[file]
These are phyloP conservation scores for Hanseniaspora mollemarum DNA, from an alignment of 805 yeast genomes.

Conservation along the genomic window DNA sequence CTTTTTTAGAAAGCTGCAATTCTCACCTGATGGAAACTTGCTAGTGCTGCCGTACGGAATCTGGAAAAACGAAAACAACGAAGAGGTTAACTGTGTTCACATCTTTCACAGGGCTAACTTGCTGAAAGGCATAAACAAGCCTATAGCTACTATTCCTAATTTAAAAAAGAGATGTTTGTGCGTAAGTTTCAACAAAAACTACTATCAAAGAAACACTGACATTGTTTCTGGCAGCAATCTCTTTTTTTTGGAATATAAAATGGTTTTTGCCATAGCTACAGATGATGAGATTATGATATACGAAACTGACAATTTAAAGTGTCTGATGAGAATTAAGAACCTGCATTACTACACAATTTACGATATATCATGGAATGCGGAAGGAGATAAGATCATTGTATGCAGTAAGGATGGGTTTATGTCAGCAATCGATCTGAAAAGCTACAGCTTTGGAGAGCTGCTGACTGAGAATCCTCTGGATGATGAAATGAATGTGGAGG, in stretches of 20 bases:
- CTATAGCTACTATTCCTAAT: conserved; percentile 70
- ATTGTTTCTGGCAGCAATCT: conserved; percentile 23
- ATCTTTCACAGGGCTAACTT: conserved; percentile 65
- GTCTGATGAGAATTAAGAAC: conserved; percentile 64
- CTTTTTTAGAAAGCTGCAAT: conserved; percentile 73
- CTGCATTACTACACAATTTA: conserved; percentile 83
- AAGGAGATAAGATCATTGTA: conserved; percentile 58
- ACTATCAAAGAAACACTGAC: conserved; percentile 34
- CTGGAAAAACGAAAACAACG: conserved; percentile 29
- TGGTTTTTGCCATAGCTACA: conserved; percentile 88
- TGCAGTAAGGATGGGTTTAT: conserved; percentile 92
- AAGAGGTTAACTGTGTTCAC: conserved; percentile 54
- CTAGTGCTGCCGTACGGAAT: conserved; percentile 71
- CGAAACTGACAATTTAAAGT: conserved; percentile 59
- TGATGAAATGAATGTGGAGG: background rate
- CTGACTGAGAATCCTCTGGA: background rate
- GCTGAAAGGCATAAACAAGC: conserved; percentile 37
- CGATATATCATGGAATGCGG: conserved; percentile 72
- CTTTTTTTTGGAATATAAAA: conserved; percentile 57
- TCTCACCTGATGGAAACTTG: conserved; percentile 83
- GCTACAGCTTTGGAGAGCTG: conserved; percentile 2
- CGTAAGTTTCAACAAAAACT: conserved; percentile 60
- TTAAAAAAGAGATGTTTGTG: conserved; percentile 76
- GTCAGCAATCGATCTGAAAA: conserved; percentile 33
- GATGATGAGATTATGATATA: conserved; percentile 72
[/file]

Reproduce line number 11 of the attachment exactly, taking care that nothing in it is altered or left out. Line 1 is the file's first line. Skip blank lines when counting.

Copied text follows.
- CTGGAAAAACGAAAACAACG: conserved; percentile 29